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The Motoneurone and its Muscle Fibres$
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Daniel Kernell

Print publication date: 2006

Print ISBN-13: 9780198526551

Published to Oxford Scholarship Online: September 2009

DOI: 10.1093/acprof:oso/9780198526551.001.0001

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Denervation and reinnervation

Denervation and reinnervation

Chapter:
(p.203) Chapter 10 Denervation and reinnervation
Source:
The Motoneurone and its Muscle Fibres
Author(s):

Daniel Kernell

Publisher:
Oxford University Press
DOI:10.1093/acprof:oso/9780198526551.003.0010

This chapter is concerned with the slow processes and cellular adaptations taking place after the transection of motor axons. For axotomized motoneurones, changes occur in their morphology, membrane properties, and synaptic cover. Denervated muscle fibres become atrophic and weak, their membrane properties are altered and they may become spontaneously active (fibrillation). After transection, peripheral motor axons will regenerate and, ultimately, reinnervate denervated muscle fibres that they might come across. Such reinnervation will promote a change of muscle fibre properties back toward normal. In very young mammals, but generally not in adults, regenerating peripheral axons may be (partly) capable of finding their own original target muscles. Properties of muscle fibres may change after reinnervation by types of motoneurones other than their original ones (cross-reinnervation experiments). In partially denervated muscles, collateral reinnervation may occur by sprouting of new collaterals from surviving motor axons.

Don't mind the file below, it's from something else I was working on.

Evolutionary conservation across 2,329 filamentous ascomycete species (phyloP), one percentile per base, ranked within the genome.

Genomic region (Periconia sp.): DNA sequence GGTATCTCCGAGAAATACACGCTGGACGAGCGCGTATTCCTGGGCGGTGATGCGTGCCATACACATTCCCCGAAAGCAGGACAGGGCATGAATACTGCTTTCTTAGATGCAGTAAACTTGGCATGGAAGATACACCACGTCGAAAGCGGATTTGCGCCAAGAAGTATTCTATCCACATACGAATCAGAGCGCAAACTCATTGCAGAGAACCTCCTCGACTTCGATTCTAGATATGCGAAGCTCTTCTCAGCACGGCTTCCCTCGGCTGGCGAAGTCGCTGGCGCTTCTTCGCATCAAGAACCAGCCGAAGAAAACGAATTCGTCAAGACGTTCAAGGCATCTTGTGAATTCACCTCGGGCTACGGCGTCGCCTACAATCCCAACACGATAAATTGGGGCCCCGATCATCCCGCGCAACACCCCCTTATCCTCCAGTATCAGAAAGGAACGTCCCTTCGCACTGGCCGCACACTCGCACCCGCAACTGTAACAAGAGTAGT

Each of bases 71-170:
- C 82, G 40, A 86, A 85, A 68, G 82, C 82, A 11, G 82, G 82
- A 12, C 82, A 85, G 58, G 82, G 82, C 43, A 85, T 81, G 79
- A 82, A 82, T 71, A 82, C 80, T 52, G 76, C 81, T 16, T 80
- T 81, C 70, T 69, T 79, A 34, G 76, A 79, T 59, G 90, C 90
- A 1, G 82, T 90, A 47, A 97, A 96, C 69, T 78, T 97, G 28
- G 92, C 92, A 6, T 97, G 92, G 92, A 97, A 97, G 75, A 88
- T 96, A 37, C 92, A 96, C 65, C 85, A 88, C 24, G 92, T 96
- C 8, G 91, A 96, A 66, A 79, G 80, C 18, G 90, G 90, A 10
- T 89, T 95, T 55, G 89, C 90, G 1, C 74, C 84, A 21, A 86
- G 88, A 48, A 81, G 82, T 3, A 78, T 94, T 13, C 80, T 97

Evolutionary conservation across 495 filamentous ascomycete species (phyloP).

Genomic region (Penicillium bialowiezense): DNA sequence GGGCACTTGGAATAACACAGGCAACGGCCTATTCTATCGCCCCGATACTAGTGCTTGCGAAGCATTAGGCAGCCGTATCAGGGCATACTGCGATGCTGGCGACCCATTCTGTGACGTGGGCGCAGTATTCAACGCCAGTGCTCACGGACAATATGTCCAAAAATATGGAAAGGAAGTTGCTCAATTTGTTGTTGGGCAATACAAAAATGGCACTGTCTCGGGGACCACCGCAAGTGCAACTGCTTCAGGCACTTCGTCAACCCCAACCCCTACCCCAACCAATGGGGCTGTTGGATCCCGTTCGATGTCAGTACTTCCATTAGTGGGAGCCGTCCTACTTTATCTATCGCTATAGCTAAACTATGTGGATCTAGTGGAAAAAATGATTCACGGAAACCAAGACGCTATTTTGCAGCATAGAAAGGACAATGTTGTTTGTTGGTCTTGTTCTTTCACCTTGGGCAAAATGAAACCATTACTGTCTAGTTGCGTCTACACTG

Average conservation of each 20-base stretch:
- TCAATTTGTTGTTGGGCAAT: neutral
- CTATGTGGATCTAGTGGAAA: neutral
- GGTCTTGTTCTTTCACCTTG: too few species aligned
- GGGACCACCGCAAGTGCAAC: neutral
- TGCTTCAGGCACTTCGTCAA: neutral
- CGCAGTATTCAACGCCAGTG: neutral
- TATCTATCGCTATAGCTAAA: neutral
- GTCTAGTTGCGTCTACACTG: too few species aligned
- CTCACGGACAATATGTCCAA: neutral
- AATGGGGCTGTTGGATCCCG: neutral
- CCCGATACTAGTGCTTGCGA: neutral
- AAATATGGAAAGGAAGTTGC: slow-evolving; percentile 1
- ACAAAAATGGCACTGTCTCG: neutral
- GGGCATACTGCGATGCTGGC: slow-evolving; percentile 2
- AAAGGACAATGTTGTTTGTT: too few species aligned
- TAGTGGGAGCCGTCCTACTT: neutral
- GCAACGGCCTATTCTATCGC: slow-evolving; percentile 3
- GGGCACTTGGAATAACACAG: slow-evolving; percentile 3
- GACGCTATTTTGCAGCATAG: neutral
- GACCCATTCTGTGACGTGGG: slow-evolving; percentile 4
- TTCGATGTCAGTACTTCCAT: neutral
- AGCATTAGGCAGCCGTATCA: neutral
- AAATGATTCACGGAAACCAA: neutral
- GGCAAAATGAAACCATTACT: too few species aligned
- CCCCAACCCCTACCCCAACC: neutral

Keywords:   motoneurone axotomy, muscle denervation, fibrillation, axonal regeneration, axonal target selection, muscle reinnervation, muscle cross-reinnervation, axonal sprouting

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